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Federal-State Partnership

Transforming DR and smart-grid policies into reality.

Fortnightly Magazine - January 2010

which the FERC and NARUC proposed criteria that proposals for DOE smart-grid stimulus funding should meet.

The Work Ahead

The electricity footprint has seen little change so far. But with all of this activity involving the majority of state regulatory commissions, hundreds of utilities, thousands of technology and service providers, as well as policy advocates, the nation appears at the cusp of an electricity system transformation. While there’s no guarantee, understanding what actions still are needed is essential to success. In this regard, the FERC’s national assessment report identified many real barriers—regulatory, economic, technological, and attitudinal—that must be overcome to implement this transformation. As in many other transformational contexts throughout American history, the authority and roles of federal and state governments and their ability to work together are critical to the chances for this national policy to succeed.

In its most recent annual assessment, the FERC summarized six recommendations to overcome the most salient of the barriers to success:

• Sharing of information on effective program designs;
• Increasing customer awareness of, and education about, DR programs;
• Coordinating wholesale and retail DR strategies;
• Improving and expanding interoperability and open standards;
• Coordinating DR and energy efficiency policies; and
• Articulating clearly the role of DR in operational and long-term planning, and the recovery of associated costs. 26

Not surprisingly, these are also the goals of the national action plan that FERC is preparing.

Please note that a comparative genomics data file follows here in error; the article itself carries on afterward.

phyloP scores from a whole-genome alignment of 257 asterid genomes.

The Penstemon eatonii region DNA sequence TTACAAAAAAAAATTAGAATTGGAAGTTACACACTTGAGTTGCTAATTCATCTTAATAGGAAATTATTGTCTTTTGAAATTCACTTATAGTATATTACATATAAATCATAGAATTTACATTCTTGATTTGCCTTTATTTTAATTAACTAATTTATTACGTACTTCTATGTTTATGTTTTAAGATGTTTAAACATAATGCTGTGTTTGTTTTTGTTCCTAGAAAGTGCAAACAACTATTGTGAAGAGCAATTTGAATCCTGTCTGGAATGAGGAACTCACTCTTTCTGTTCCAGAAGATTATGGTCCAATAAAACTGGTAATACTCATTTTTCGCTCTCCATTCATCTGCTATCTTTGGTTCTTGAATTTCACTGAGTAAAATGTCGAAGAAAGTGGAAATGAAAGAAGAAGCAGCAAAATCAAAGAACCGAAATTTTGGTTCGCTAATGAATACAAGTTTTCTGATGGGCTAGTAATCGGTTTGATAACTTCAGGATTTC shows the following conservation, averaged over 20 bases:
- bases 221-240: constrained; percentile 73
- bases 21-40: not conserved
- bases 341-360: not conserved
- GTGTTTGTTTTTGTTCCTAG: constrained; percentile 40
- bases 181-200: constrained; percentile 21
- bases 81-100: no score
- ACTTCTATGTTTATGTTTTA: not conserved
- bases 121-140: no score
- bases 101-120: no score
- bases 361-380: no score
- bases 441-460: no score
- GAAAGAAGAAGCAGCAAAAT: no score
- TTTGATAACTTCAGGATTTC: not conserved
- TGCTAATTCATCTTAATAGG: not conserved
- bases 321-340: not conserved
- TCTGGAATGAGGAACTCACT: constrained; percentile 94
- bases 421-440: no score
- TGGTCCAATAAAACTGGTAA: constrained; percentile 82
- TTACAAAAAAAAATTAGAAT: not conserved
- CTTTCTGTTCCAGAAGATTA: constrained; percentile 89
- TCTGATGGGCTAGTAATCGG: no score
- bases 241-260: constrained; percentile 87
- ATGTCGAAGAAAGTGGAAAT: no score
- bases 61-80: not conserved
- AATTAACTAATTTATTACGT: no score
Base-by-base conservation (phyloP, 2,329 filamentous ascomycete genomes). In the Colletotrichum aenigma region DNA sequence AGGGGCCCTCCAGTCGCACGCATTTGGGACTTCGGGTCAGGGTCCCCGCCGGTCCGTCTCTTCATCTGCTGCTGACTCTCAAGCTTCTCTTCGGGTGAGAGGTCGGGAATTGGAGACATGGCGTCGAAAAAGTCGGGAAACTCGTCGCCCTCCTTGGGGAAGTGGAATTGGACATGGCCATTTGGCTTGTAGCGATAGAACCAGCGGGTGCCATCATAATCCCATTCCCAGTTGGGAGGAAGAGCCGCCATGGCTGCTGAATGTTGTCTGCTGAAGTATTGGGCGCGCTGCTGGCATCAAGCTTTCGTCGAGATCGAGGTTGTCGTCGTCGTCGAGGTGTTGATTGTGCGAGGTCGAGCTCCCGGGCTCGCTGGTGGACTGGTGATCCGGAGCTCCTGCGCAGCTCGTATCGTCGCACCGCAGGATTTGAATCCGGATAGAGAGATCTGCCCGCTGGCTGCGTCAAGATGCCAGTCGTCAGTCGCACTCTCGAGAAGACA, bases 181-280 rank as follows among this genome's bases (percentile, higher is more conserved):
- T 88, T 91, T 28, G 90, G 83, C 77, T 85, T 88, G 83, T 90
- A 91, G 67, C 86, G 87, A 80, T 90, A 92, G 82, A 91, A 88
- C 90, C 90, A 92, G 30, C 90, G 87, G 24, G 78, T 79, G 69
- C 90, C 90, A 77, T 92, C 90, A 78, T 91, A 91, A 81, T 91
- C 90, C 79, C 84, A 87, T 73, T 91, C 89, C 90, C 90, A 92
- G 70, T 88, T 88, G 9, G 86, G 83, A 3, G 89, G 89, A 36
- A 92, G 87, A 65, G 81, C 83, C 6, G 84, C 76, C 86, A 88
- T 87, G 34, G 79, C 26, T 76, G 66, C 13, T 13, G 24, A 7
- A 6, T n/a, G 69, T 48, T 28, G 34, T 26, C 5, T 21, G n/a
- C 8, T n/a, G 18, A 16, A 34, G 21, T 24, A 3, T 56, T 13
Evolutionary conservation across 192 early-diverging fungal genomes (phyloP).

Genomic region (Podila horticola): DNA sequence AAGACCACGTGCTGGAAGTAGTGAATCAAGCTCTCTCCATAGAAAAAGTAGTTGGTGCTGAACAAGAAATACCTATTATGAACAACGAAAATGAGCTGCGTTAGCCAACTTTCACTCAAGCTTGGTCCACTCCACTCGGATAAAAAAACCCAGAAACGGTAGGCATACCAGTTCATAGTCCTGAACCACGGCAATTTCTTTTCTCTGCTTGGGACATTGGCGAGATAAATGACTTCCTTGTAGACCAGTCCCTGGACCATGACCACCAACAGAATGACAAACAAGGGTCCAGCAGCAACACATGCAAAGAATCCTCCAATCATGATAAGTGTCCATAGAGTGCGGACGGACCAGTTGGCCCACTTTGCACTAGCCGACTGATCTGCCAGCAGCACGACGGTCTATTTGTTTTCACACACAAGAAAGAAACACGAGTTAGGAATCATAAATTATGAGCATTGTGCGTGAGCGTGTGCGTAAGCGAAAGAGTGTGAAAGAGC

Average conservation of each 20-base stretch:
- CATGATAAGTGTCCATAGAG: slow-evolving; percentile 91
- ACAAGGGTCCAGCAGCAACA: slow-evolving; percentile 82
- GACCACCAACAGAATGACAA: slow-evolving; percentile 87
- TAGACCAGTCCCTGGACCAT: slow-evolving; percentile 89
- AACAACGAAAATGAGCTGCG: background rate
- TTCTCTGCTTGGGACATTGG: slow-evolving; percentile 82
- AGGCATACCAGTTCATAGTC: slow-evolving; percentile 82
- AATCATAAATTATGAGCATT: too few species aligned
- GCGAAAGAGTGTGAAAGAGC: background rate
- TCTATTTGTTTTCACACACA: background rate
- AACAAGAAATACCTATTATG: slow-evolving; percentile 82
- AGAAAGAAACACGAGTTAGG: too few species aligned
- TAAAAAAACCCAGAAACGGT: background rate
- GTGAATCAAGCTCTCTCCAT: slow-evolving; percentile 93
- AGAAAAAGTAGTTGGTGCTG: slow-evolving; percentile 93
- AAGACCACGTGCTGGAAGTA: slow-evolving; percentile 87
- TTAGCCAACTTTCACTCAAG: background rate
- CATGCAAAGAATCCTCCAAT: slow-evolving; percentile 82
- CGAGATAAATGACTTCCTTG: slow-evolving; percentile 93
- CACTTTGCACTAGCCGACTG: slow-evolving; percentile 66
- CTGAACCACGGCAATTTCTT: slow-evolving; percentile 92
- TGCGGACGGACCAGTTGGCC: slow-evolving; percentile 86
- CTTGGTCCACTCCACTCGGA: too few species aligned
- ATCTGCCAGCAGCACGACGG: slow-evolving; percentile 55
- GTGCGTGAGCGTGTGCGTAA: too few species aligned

The New Electricity Economy

With the example of the revolution in information technology and communications brought through the Internet, it’s instructive, if not essential, to look past the birth pangs of this electricity system transformation to consider whether, once the enabling electronic communications platforms are constructed and complete, the rules of participation and practicalities of being connected will be able to accommodate a scale of participation that couldn’t have been imagined until only recently. Three areas of concern stand out, all of which are within FERC’s jurisdiction, at least in part, and each of which would appear to require more attention than FERC currently is giving.

First, FERC must strengthen its policy toward coordination and standardization of the development of DR in the organized wholesale electric markets. The DR endgame is price-responsive demand, in which retail end-use customers not only monitor their consumption, but actively determine when, how much, and at what price they will buy (or sell) electricity. The organized markets will play a central role. Price-responsive demand requires a wholesale market price, and those prices are revealed in the organized independent system operator (ISO) wholesale markets. Even though regional and local markets will continue to exist, the development of innovative products and services will depend on market incentives and scalability. It simply won’t work for every region to have its own set of market products and rules for participation (as they do today), just as it made no sense for every state to have its own set of automobile emission standards.

In its recent notice of proposed rulemaking, Standards for Business Practices and Communications Protocols for Public Utilities ,27 FERC took a positive step